Although I never posted anything on my blog, my friends know I lost my agent last year when she quit the business for personal reasons. I had enough respect for her to trust she was making the right decision for herself, but I'm not going to lie, it was rough. My novel was still on submission with our first round of editors, and the feedback we'd received so far was positive. I felt certain we were close to selling. So when my agent quit without warning, it seemed like all the hard work and momentum I'd been building came to a screeching halt. After a couple days of bleary-eyed staring at the wall, I decided to get over myself and get back to work. My mom reminded me it's those who don't give up who succeed. I dove back into the last stretch of drafting my new novel and started querying my previously agented novel.
I'm going to back up and tell you I got my first agent without querying. When my first novel was polished and ready, I pitched it to her at a writers' conference, and she requested my full manuscript. Within a few days, she enthusiastically offered. I never queried anyone else. So when I queried for the first time after I'd lost my agent, and the interest in my novel wasn't dynamic, I worried. Was I really as talented as I thought? Was it a total fluke that I got an agent in the first place? In the meantime, my husband was still searching for adequate work after being laid off his job at the beginning of summer, and our perfect credit went down the drain as we could no longer afford renting out our home in Florida for less than the mortgage payment. We tried to sell it for what we owed, but no bites; pursuing a short sale was the next best option. My husband, our three children, and I were living in my in-laws' basement for what we'd originally thought would be a few short months, but now it seemed a never-ending prospect.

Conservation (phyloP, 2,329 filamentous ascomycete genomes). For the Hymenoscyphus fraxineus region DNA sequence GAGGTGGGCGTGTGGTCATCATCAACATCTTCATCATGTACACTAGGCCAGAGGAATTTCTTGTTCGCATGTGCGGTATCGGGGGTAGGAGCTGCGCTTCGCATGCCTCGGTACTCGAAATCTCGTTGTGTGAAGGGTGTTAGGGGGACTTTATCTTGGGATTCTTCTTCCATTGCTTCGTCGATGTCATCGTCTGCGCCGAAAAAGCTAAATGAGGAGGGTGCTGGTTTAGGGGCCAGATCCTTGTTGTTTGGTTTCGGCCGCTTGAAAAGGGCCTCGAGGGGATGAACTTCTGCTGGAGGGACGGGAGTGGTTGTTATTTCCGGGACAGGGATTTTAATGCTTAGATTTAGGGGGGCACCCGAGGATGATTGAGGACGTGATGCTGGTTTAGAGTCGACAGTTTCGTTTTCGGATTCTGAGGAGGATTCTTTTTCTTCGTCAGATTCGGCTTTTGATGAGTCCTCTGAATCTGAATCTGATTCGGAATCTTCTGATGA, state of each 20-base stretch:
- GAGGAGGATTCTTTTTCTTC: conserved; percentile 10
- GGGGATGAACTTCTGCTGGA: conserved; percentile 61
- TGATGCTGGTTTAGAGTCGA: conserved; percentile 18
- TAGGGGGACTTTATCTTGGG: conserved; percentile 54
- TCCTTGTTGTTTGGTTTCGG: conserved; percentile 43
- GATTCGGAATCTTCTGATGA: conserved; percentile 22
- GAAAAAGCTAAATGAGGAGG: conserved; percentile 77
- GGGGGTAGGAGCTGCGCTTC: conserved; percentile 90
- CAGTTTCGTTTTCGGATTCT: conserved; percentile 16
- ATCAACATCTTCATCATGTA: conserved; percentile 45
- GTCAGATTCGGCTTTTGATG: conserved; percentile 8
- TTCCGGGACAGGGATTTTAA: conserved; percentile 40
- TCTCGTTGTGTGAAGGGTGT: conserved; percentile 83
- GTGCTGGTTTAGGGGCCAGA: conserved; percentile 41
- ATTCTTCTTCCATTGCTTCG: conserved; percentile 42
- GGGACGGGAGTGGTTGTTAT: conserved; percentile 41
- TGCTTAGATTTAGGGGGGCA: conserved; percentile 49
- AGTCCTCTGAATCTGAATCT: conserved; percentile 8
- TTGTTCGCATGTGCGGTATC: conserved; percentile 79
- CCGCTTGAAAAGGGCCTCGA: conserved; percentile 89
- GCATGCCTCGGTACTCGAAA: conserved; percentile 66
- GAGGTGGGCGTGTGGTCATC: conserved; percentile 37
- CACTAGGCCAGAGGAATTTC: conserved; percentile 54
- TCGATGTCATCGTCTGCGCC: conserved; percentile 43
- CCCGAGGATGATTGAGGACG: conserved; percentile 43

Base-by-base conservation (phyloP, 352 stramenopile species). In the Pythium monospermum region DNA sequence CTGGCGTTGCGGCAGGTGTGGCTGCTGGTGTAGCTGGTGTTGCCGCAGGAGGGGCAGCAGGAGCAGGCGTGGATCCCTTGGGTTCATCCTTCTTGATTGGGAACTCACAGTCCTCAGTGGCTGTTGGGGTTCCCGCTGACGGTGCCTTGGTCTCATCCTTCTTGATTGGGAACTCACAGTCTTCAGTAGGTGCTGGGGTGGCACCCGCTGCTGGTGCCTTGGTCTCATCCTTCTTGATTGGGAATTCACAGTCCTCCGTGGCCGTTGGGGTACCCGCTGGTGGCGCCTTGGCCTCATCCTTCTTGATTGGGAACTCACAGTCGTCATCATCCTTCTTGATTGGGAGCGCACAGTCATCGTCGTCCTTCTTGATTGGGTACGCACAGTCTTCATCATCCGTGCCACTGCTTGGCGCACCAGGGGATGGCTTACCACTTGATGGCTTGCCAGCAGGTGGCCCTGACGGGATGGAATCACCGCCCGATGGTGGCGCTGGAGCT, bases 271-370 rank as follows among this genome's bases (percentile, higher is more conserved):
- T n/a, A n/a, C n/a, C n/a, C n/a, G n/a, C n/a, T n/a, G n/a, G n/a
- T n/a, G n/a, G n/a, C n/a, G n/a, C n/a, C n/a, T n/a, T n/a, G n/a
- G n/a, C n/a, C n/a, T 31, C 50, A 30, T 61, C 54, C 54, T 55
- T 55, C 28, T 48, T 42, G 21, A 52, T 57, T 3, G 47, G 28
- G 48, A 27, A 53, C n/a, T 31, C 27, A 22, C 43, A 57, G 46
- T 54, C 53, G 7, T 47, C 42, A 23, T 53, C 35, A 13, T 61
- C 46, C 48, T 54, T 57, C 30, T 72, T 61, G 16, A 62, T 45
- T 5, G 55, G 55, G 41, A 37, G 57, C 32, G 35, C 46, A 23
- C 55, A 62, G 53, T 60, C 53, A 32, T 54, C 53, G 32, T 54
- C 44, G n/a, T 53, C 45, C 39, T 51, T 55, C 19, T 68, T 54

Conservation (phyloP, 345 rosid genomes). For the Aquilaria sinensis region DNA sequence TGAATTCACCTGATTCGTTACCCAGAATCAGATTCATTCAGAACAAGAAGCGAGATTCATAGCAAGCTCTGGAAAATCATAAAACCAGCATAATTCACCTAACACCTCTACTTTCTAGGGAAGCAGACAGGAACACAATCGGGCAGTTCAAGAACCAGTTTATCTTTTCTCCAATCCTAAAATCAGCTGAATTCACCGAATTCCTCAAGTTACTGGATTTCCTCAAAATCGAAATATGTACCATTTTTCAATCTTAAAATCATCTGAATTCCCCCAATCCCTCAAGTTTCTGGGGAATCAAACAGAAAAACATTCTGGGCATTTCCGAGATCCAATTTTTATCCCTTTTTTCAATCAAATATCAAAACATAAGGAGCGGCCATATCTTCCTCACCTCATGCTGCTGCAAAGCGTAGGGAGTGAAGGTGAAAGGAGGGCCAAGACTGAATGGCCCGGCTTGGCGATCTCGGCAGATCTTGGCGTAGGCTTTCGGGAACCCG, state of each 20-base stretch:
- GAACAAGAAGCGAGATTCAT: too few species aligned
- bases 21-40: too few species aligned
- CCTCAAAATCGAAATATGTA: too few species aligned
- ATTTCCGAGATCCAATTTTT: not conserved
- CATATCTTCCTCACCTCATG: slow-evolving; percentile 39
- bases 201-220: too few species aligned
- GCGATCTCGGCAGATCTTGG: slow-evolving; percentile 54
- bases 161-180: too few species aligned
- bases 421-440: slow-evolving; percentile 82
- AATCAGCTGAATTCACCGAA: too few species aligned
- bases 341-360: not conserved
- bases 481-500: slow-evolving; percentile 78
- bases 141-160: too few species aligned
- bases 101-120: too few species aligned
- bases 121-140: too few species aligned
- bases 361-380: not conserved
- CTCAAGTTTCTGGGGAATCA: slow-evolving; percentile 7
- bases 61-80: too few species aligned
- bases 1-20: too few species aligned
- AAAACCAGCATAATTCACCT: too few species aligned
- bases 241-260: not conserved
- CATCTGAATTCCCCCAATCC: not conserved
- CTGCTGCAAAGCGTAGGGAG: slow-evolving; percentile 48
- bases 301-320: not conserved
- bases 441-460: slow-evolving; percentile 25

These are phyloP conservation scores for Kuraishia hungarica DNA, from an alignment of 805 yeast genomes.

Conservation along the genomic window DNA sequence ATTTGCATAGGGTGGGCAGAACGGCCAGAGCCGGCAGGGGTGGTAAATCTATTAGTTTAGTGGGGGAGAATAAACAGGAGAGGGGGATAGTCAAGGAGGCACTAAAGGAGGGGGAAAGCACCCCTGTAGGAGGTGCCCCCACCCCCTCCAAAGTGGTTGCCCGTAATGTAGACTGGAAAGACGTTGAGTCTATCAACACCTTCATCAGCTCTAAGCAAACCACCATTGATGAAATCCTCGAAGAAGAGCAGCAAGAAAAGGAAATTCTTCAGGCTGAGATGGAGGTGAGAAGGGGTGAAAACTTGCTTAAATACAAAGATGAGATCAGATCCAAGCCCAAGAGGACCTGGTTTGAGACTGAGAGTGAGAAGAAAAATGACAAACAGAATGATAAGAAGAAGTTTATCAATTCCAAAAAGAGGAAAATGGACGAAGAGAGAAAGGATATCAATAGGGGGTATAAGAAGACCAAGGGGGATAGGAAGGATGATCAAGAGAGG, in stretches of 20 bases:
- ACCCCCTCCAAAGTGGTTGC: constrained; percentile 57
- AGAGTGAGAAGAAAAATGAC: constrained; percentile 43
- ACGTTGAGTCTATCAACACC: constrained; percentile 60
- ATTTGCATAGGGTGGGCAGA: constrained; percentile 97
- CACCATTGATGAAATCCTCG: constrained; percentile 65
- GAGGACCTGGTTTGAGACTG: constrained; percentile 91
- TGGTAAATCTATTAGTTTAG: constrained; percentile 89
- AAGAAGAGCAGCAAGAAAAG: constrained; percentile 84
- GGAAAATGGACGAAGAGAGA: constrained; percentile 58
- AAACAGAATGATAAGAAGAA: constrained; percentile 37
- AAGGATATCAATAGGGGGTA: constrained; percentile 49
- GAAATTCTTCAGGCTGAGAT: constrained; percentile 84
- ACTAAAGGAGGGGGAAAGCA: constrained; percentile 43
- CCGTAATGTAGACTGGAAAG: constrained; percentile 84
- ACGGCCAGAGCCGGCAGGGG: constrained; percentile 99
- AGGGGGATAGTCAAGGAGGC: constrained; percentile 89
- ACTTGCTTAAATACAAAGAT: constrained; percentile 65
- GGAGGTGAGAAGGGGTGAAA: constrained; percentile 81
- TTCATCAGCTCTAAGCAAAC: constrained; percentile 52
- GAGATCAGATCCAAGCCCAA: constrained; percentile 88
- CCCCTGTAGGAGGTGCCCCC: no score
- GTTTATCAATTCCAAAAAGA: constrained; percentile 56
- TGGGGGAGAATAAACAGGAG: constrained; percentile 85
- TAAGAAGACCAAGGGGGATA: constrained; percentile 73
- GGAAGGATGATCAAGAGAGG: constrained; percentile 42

It took a lot of willpower, perseverance and courage to believe everything would turn out all right. It took a lot of faith to push through finishing my story, to let go of my own reality long enough to get lost in a world of my own imagining--but where my heroine also wrestled with loss of control over many aspects of her life, and where she worked to find creative ways to move forward and not be a victim to circumstance.
Sometimes my strength would crumble. I had my share of sob fests and moments of despair. But I refused to linger in that state of mind. Again and again, I'd pick myself up and get busy writing. At the end of January, I was ready to query my new novel. I took a deep breath and sent it out into the world. And this time I did see dynamic interest. Within a week, my full manuscript was out with several respectable agents. I tried not to get too excited, but I did allow myself to hope. I often hear people say, "Don't have any expectations." I see the logic behind that, but shouldn't we have faith? Shouldn't we believe in ourselves and our work? It's the more painful route when things don't work out, but I still believe we should dream. Sometimes it takes all the bravery in the world to cling to that hope. It often takes every last ounce of faith. It's hard, but I find it--that belief in me and my stories.
So, yes, this story has a happy ending. I am ECSTATIC, OVER THE MOON, WISH-I-COULD-SCREAM-IF-I-HAD-A-VOICE HAPPY to announce I'm now represented by the fantastic, one-of-a-kind Josh Adams of Adams Literary. I feel like the luckiest girl in the world and am beyond grateful for the opportunity to partner with someone so amazing for my publishing career.
I believe in good things to come.